California lettuce co-op generating interest

A substantial number of Salinas Valley lettuce shippers were expected to attend an informational meeting Thursday, Jan. 5 concerning the possibility of joining the Central California Lettuce Producers Cooperative.

The co-op has a long and storied history, which includes court challenges and victories, periods of both high and low membership, and efforts to institute floor pricing. For the past decade, membership in the producers co-op has waned. The co-op is a legal entity by virtue of the Capper- Volstead Act, which was passed in 1922 to exempt agricultural producers from federal antitrust laws.

For the past 10 years, and throughout the history of the co-op, members have met to discuss the marketing of the lettuce crop on a daily basis.

Typically, the producer members meet face-to-face once a week and by phone three times a day to discuss the marketing of the crop. By law, each member company of the co-op must have a vested interested in the crop itself. The current chairman of the board of the co-op is Sig Christierson of Major Farms, a longtime Salinas Valley lettuce grower who produces for co-op member NewStar Fresh Foods LLC in Salinas. In early December, Mr. Christierson, along with NewStar CEO David Eldredge and David Gill of Rio Farms and Growers Express, sent an open letter to the industry suggesting that the co-op was a tool that the lettuce industry could once again use to potentially increase the profitability of producing lettuce.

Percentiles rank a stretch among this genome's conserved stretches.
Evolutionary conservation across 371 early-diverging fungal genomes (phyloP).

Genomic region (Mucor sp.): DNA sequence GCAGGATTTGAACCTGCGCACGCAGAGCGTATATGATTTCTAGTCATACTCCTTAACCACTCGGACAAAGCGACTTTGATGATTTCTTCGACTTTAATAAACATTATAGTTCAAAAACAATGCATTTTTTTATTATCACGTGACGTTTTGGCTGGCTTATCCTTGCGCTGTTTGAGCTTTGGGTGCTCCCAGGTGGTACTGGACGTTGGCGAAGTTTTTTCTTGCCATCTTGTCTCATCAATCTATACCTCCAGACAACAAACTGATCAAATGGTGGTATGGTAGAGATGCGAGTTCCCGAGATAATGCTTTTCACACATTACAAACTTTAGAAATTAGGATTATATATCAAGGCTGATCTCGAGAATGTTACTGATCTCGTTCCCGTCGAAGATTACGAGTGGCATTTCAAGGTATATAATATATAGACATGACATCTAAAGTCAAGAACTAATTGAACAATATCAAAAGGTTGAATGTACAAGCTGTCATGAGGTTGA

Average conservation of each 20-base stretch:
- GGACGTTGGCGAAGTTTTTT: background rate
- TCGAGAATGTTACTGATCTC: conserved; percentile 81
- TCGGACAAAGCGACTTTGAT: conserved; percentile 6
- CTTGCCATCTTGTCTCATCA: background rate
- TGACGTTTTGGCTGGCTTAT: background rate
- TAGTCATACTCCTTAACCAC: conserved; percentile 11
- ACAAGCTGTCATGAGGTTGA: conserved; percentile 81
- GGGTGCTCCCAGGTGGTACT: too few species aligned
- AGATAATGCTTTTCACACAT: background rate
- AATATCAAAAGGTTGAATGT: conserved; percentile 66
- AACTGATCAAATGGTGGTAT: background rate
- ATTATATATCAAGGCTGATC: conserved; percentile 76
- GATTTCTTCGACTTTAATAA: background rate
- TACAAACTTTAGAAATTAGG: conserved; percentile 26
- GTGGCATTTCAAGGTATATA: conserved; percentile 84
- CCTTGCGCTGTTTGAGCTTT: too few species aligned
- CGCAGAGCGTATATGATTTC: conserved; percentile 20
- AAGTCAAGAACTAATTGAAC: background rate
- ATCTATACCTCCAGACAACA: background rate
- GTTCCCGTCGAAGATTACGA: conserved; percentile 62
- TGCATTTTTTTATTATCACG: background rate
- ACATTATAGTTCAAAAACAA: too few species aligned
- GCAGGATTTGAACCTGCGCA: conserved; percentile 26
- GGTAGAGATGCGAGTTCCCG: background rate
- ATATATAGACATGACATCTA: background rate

The lettuce market has been depressed for many months, with growers apparently selling their crop for prices below production costs on a daily basis.

"We thought maybe there was something we could do to increase membership" and lead to a better marketing situation, Mr. Christierson told The Produce News Wednesday, Jan. 4.

The first informational meeting was held in mid-December and had an overflow crowd.

The meeting scheduled for Jan. 5 was to include the introduction of a facilitator, as well as a presentation by Charlie Mathews Jr., who runs the California Citrus Growers Association, which is a grower co-op.

"At this point we are just getting together and trying to figure out what people are willing to do," said Mr. Christierson.

Clearly the aim of the co-op is to increase membership, and so the current leadership is looking for common ground that will bring potential members back to the group.

In the early 1990s, he said that membership was stronger but the idea of floor pricing ended up breaking up the group and reducing membership. Mr. Christierson said that all ideas are "still on the table," but he indicated that information gathering and sharing are probably the areas with the most universal support.

Currently, the co-op represents less than a third of production with most observers believing that it needs to have more than 50 percent of the daily volume to influence the market.